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Efforts to arrange asylum in Ecuador for whistleblower Edward Snowden have not gone as well as hoped. But, after revelations this weekend of NSW spying on Europeans, another option may have opened: putting Snowden in a European witness protection program.

Over the last two weeks, NSA contractor Edward Snowden revealed evidence of massive NSA spying on Americans that appears to violate the U.S. Constitution. This weekend, through some of those documents, the world learned of massive NSA surveillance of European Union offices and computer networks.

Der Spiegel reported on Saturday that the National Security Agency bugged EU offices and gained access to EU internal computer networks, the latest revelation of alleged U.S. spying that has prompted outrage from EU politicians.

The magazine followed up on Sunday with a report that the U.S. agency taps half a billion phone calls, emails and text messages in Germany in a typical month, much more than any other European peer and similar to the data tapped in China or Iraq.

It also uses data from Internet hubs in south and west Germany that organize data traffic to Syria and Mali.

Jan Phillip Albrecht, a Green Party representative in the European Parliament, called it a "meltdown of the constitutional state" and "demanded that the EU open proceedings at the International Court of Justice in The Hague.  Germany's federal prosecutor's office is expected to file criminal charges.

These new developments remind us that Edward Snowden, like other whistleblowers, is a witness to wrongdoing--in this case, the wrongdoing of grave and international importance. A key witness to that wrongdoing has been threatened by U.S. government officials who revoked Snowden's passport, leaving him stranded in a Moscow airport and complicating his efforts to find asylum.

If the EU or Germany were to initiate an investigation, testimony from Edward Snowden, the key witness, would be critical given that the U.S. government has misled its allies. But, U.S. officials have threatened Snowden and any country that would grant him asylum. The proper move would be for European officials to immediately offer to protection to Snowden as a witnesses to what appears to be an international crime. But, will European governments step up in support of the rule of law, or will they satisfy themselves with posturing on the world stage?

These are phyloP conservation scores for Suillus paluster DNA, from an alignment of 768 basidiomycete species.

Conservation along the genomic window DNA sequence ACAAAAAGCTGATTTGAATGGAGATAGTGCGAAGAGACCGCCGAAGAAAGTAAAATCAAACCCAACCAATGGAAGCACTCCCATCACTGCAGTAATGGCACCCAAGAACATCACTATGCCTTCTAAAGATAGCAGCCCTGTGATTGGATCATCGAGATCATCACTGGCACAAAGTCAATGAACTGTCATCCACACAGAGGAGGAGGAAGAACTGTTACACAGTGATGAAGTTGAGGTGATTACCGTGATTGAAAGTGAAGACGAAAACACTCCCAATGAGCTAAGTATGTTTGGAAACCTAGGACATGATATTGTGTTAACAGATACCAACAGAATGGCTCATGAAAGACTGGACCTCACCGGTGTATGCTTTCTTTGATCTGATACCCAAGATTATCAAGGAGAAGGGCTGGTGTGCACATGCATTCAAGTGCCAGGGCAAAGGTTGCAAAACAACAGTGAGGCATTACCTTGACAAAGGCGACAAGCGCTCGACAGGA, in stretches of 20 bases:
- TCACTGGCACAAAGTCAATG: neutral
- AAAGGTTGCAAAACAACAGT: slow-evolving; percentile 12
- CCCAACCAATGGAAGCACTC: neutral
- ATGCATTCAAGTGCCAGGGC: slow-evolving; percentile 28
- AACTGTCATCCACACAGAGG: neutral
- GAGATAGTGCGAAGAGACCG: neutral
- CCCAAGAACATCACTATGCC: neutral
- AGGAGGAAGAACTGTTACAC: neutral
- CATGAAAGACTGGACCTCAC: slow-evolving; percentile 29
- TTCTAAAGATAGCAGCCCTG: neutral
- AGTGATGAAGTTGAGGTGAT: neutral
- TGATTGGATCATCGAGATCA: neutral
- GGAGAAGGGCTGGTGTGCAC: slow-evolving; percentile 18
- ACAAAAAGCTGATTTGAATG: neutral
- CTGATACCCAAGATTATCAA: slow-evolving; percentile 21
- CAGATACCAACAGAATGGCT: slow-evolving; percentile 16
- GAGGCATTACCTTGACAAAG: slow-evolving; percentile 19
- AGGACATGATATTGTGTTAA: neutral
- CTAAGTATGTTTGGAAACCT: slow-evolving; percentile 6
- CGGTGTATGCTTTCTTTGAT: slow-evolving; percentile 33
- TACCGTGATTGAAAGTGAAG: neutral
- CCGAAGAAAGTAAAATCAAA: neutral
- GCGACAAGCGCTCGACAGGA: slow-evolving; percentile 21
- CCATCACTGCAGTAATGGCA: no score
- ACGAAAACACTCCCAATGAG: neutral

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Comment Preferences

  •  Interesting idea (14+ / 0-)

    The US is big enough to bully countries like Ecuador, but the EU as a whole is a completely different matter (500 million people with a bigger economy than the US). In some ways it would be harder to pressure the EU than Russia or China.

    (-5.50,-6.67): Left Libertarian
    Leadership doesn't mean taking a straw poll and then just throwing up your hands. -Jyrinx

    by Sparhawk on Sun Jun 30, 2013 at 06:36:52 PM PDT

    •  And they have a horse in the race (4+ / 0-)
      Recommended by:
      kyril, CroneWit, adrianrf, BlueDragon

      Potentially, US spying could hurt EU countries in terms of getting access to communications about trade negotiations, trade secrets and information providing commercial advantages.  Taking a firm stand against US spying would provide some tangible benefit. Whereas Ecuador is a third party, with no horse in the race, and no potential benefit other than increased stature among countries that dislike the US.

    •  The EU isn't going to do anything (4+ / 0-)

      Charges filed with The Hague have no effect because the US isn't a member. Germany is going to file criminal charges against Barack Obama? Really? Germany, and the rest of the EU, will cry outrage to the press and perform a few episodes of political kabuki theater. Nothing substantive will happen.

      Snowden isn't going to go into any witness protection program. If he shows up in the EU they will arrest him and send him back to the US for trial.

      "let's talk about that"

      by VClib on Sun Jun 30, 2013 at 09:48:11 PM PDT

      [ Parent ]

  •  Well, not witness protection or even asylum (4+ / 0-)
    Recommended by:
    Shockwave, Louisiana 1976, Dumbo, cynndara

    There's no chance of a meaningful prosecution, and there's no need to politicize it.  The EU should just refuse to extradite him because he did something valuable for the EU.

    You know, I sometimes think if I could see, I'd be kicking a lot of ass. -Stevie Wonder at the Glastonbury Festival, 2010

    by Rich in PA on Sun Jun 30, 2013 at 06:41:15 PM PDT

  •  Two Senators, Schumer and McCain, threatened... (9+ / 0-)

    ...Ecuador and Russia today.

    McCain, Schumer on Snowden: Russia should pay a price

    Republican Sen. John McCain said Snowden's actions amounted to a "slap in the face to the United States" and called President Vladimir Putin "an old colonel KGB apparatchik" who "dreams of the restoration of the Russian Empire."
    If Ecuador grants asylum to Snowden, Schumer called for the U.S. to cut its trade and foreign aid to the South American country.

    "We ought to be very clear with Ecuador that if they take Snowden, they are going to pay a price," he said.

    It's good to see how much cooperation Snowden has brought in a very polarized DC.  Who would have thought.

    I get the feeling that they will threaten anyone, even the EU.

    Daily Kos an oasis of truth. Truth that leads to action.

    by Shockwave on Sun Jun 30, 2013 at 06:56:15 PM PDT

  •  EU wouldn't risk trade to US etc, remember there (5+ / 0-)